Jane Wagner wrote a one-woman show in 1985 for her partner Lily Tomlin which won Tomlin a Tony Award for playing 12 varied characters over the course of two plus hours. It was a tour-de-force performance which Tomlin filmed in 1991 and revived for a short tour in 2000. Wagner has now reworked the script for 12 actors to portray the various characters once enacted by Tomlin. Ken Sawyer has directed a tour-de-force production of The Search for Signs of Intelligent Life in the Universe Revisited at the LA LGBT Center. Watching this cast of talented performers work their way through the show, it’s amazing to recall that Tomlin had the talent, stamina and chutzpah to do it on her own.
That is not a knock at the current cast; they are all very talented and under Sawyer’s deft direction they clearly bring all the wonderfully nuanced characters vividly to life. The play, though feeling and sounding a bit dated at times, is a fascinating time capsule of the 1980s and the state of feminism. In this era of Trump, hear these women roar. Charlotte Gulezian deliciously inhabits the off-kilter bag lady Trudy, who is currently acting as a guide to a group of aliens who are studying our species. There is not quite Six Degrees of Separation from Trudy and the other characters as they go about their lives in the city that never sleeps. Probably the most laughs are generated by Brandi (Rachel Sorsa) and Tina (Julanne Chidi Hill), two hookers with a world weary but insightful view of life on the streets that they generously (for the usual fee) share with a writer. Angus Angst (Sasha Pasternak) is an angry teenaged Goth performance artist who befuddles her long married and comfortable grandparents (Joe Hart and Kimberly Jurgen). Chrissy (Julia Aks) is the aerobics obsessed inept job holder. Ann Noble has fun with the role of Kate, a woman with money and time on her hands but bored by it all. Jeremy Luke plays Paul, a soft-hearted boxer.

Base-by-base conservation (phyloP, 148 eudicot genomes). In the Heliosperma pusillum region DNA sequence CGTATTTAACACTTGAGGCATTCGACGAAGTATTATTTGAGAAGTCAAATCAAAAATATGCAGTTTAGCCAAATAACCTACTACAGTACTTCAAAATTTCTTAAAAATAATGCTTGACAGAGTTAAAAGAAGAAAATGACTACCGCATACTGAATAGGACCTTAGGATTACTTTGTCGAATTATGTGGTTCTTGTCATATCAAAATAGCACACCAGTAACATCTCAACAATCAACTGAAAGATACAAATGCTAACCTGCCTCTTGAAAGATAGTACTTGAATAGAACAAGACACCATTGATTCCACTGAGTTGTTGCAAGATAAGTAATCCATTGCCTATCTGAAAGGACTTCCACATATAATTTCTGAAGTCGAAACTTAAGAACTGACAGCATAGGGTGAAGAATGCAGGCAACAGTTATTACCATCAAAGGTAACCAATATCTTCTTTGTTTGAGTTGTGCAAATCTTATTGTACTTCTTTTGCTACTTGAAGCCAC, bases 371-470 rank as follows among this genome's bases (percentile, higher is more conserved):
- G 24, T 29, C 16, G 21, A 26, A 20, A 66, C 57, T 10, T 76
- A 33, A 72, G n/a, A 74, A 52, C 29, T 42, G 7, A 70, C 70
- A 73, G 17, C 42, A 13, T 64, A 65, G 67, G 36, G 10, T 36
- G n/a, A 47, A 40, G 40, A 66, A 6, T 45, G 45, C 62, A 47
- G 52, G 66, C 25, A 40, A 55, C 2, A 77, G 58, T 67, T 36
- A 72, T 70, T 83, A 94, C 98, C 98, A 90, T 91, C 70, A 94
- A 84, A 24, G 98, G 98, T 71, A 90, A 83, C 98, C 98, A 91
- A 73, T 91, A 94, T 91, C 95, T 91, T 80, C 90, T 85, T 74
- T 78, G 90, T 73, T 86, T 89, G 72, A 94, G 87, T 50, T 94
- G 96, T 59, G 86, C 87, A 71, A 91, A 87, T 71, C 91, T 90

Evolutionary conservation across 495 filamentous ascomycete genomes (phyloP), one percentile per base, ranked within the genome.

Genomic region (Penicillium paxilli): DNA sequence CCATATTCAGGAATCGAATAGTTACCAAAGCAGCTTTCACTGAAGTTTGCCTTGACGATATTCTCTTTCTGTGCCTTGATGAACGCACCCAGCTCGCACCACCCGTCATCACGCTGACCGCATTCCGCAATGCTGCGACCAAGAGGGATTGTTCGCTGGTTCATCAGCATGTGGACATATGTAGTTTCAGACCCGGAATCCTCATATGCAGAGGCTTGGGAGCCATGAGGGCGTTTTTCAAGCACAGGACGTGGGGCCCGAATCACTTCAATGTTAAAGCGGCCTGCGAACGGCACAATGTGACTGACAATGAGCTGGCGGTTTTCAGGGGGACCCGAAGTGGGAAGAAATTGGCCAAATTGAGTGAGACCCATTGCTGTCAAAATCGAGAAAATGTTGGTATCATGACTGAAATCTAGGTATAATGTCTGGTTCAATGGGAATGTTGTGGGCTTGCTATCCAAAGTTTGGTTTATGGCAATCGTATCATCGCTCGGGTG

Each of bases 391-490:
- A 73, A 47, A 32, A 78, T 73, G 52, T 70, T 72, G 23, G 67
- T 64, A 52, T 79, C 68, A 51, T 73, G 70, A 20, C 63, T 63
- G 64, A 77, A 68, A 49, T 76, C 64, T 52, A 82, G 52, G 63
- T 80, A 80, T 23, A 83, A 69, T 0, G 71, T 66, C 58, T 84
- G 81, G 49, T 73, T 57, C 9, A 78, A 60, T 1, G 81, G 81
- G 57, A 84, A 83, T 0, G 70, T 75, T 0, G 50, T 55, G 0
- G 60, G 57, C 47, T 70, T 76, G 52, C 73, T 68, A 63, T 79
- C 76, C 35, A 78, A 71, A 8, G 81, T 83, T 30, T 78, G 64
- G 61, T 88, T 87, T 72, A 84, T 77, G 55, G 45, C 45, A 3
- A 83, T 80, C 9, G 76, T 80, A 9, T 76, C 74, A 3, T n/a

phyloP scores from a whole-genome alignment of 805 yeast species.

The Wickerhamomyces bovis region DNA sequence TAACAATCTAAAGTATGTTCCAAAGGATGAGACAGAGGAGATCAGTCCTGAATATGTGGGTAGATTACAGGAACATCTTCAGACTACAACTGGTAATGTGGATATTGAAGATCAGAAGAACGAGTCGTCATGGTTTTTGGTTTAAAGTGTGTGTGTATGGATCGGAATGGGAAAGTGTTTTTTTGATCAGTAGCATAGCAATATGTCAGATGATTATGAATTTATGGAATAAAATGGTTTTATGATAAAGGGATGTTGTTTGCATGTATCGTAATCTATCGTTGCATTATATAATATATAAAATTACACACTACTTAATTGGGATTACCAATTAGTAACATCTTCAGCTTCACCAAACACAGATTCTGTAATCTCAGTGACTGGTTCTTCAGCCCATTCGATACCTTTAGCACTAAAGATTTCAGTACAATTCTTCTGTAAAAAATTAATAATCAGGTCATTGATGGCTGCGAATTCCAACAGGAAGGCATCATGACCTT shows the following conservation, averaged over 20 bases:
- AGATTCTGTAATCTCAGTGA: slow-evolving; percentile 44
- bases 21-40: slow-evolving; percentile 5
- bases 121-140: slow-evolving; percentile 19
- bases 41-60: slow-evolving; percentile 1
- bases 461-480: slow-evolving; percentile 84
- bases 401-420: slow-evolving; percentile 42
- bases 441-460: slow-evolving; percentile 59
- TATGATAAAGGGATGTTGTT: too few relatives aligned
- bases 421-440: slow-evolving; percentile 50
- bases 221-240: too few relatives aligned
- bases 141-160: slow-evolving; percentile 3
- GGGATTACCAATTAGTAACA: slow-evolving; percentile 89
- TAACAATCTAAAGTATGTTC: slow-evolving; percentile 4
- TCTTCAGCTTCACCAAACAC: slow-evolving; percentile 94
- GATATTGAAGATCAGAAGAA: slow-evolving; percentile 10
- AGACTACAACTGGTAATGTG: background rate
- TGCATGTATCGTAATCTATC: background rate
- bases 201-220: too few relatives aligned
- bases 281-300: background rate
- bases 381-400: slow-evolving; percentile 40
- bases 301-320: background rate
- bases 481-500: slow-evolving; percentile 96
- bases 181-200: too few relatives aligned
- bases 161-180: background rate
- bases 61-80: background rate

A large chunk of the play’s second act is a journey through the lives of three women friends who were determined to have it all. It’s reminiscent of the later penned The Heidi Chronicles by Wendy Wasserstein. Kristina Johnson excels in the main role of Lyn who goes from political activist to wife, mother, career woman and divorcee. Bellina Logan and Anny Rosario are her two friends, Marge and Edie.
There are a lot of laughs in the evening but Wagner also gives you a lot to think about after leaving the theatre. Stephanie Kerley Schwartz provided the trippy scenic design, Paula Higgins the period and character perfect costumes, Matt Richter & Adam Earle the dazzling lighting effects. Ken Sawyer’s sound design and Nicholas Santiago’s projections make this an aural and optic delight. If you have seen Signs previously, you need to see it again for the joy it will bring you. If you have never seen it, you really must see it for the important piece of theatrical history that it is.
LGBT Center, 1125 N. McCadden Pl. in Hollywood. Ends Dec.11. 323-860-7300 or www.lalgbtcenter.org/theatre